Each life lost on Wednesday was a tragedy- from the officer who was defending our democracy to the rioters seeking to overthrow it. Each was a victim of a system that dwells in fear and not hope; that deals in lies and manipulation, and values power above all else. And as we know- that way lies death. The irony of all those Jesus flags in the midst of the chaos and destruction is the very truth it proclaims: Jesus does, in fact, save. He is, in fact, the way–when other ways lead to death. He is still truth; when other ways are littered with conspiracy, lies, and misinformation. When those who raise that flag act in ways that counter its benediction, we are called to the work of reclaiming its truth.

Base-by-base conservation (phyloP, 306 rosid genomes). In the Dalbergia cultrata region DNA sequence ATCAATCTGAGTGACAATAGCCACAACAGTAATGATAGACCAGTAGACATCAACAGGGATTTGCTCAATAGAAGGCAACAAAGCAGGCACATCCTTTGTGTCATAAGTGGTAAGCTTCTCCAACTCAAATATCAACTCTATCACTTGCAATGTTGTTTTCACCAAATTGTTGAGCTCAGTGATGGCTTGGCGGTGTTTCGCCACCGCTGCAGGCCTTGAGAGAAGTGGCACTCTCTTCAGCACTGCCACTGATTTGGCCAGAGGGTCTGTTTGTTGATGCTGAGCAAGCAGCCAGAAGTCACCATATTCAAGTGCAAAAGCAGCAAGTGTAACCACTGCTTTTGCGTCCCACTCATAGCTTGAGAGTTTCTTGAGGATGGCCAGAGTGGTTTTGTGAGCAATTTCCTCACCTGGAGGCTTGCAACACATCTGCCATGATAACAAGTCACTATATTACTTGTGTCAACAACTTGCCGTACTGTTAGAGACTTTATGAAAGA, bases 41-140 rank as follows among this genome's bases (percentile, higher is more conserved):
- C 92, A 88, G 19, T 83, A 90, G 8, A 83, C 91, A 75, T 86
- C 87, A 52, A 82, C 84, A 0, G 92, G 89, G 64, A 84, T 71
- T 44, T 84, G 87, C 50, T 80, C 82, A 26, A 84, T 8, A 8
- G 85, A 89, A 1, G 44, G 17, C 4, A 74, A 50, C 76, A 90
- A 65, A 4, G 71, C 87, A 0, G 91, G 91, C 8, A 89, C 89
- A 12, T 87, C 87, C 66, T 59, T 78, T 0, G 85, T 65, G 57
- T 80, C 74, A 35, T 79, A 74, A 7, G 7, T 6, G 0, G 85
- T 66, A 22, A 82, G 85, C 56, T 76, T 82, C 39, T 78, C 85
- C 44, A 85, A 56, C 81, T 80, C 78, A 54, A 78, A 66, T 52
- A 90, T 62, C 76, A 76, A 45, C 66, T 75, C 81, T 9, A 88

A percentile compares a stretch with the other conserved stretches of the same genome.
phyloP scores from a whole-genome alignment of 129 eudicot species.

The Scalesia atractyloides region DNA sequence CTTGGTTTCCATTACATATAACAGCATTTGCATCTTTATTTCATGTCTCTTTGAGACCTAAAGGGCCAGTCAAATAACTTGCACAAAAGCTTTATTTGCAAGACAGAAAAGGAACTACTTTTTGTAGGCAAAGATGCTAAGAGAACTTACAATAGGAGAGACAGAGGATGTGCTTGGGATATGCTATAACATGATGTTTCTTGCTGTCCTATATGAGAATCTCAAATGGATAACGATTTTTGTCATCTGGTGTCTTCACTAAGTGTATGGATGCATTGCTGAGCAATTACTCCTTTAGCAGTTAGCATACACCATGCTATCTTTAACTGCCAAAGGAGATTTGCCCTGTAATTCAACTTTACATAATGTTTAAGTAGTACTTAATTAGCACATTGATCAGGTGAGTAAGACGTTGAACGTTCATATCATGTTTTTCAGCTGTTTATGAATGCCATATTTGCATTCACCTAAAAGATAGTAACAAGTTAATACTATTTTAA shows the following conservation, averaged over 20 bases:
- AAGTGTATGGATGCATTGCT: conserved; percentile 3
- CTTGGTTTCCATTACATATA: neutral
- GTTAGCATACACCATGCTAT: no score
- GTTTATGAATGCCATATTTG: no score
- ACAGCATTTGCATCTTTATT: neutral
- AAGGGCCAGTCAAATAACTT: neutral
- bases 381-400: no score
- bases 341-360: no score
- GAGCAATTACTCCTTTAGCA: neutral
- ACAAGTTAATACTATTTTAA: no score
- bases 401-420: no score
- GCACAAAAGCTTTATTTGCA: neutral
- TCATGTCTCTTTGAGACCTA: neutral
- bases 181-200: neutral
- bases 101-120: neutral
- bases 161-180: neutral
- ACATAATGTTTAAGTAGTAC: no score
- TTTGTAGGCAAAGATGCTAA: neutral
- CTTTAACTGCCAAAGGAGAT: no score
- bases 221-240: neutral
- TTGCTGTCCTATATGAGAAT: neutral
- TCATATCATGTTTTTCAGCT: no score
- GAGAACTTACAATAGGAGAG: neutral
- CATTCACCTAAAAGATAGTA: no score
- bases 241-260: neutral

We hold some truths to be self-evident– that all are created equal, and that all are created in the image of God. This is where my faith and my American values intersect, on a good day, and here is where we might find some stable ground on which to build from here. There are no easy answers- no memes or sound bites or flags that can capture all that- but we can proclaim it with our lives.